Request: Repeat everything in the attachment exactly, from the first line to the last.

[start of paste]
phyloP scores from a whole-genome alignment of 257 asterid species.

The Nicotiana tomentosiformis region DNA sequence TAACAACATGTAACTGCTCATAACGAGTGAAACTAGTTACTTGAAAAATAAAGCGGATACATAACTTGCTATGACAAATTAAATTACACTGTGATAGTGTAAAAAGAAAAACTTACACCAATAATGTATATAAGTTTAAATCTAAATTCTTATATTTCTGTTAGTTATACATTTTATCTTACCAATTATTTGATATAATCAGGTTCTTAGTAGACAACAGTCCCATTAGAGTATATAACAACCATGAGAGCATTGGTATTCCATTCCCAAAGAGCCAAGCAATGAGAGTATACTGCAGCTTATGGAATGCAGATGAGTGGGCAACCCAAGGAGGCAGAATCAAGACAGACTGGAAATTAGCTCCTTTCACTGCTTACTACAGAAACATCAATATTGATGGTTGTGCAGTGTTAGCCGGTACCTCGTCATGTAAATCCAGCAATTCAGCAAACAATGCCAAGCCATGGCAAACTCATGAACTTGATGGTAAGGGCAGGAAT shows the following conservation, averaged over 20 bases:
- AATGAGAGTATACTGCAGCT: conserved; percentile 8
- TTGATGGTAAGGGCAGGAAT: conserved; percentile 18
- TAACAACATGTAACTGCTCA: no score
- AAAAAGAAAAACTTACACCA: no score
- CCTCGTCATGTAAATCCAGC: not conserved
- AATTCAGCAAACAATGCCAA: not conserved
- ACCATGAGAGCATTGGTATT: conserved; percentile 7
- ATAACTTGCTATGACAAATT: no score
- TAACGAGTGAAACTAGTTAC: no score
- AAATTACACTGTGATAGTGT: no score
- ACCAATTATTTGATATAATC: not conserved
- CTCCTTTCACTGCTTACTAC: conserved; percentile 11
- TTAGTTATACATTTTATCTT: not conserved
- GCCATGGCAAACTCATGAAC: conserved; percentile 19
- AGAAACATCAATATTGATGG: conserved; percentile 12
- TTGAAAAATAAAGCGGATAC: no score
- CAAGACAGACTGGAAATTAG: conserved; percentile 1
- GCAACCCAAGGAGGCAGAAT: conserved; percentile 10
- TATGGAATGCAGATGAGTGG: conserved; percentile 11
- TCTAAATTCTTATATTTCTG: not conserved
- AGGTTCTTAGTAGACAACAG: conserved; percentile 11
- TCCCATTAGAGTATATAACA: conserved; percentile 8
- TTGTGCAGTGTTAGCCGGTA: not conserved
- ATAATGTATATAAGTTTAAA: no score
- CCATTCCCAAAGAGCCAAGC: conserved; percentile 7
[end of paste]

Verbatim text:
phyloP scores from a whole-genome alignment of 257 asterid species.

The Nicotiana tomentosiformis region DNA sequence TAACAACATGTAACTGCTCATAACGAGTGAAACTAGTTACTTGAAAAATAAAGCGGATACATAACTTGCTATGACAAATTAAATTACACTGTGATAGTGTAAAAAGAAAAACTTACACCAATAATGTATATAAGTTTAAATCTAAATTCTTATATTTCTGTTAGTTATACATTTTATCTTACCAATTATTTGATATAATCAGGTTCTTAGTAGACAACAGTCCCATTAGAGTATATAACAACCATGAGAGCATTGGTATTCCATTCCCAAAGAGCCAAGCAATGAGAGTATACTGCAGCTTATGGAATGCAGATGAGTGGGCAACCCAAGGAGGCAGAATCAAGACAGACTGGAAATTAGCTCCTTTCACTGCTTACTACAGAAACATCAATATTGATGGTTGTGCAGTGTTAGCCGGTACCTCGTCATGTAAATCCAGCAATTCAGCAAACAATGCCAAGCCATGGCAAACTCATGAACTTGATGGTAAGGGCAGGAAT shows the following conservation, averaged over 20 bases:
- AATGAGAGTATACTGCAGCT: conserved; percentile 8
- TTGATGGTAAGGGCAGGAAT: conserved; percentile 18
- TAACAACATGTAACTGCTCA: no score
- AAAAAGAAAAACTTACACCA: no score
- CCTCGTCATGTAAATCCAGC: not conserved
- AATTCAGCAAACAATGCCAA: not conserved
- ACCATGAGAGCATTGGTATT: conserved; percentile 7
- ATAACTTGCTATGACAAATT: no score
- TAACGAGTGAAACTAGTTAC: no score
- AAATTACACTGTGATAGTGT: no score
- ACCAATTATTTGATATAATC: not conserved
- CTCCTTTCACTGCTTACTAC: conserved; percentile 11
- TTAGTTATACATTTTATCTT: not conserved
- GCCATGGCAAACTCATGAAC: conserved; percentile 19
- AGAAACATCAATATTGATGG: conserved; percentile 12
- TTGAAAAATAAAGCGGATAC: no score
- CAAGACAGACTGGAAATTAG: conserved; percentile 1
- GCAACCCAAGGAGGCAGAAT: conserved; percentile 10
- TATGGAATGCAGATGAGTGG: conserved; percentile 11
- TCTAAATTCTTATATTTCTG: not conserved
- AGGTTCTTAGTAGACAACAG: conserved; percentile 11
- TCCCATTAGAGTATATAACA: conserved; percentile 8
- TTGTGCAGTGTTAGCCGGTA: not conserved
- ATAATGTATATAAGTTTAAA: no score
- CCATTCCCAAAGAGCCAAGC: conserved; percentile 7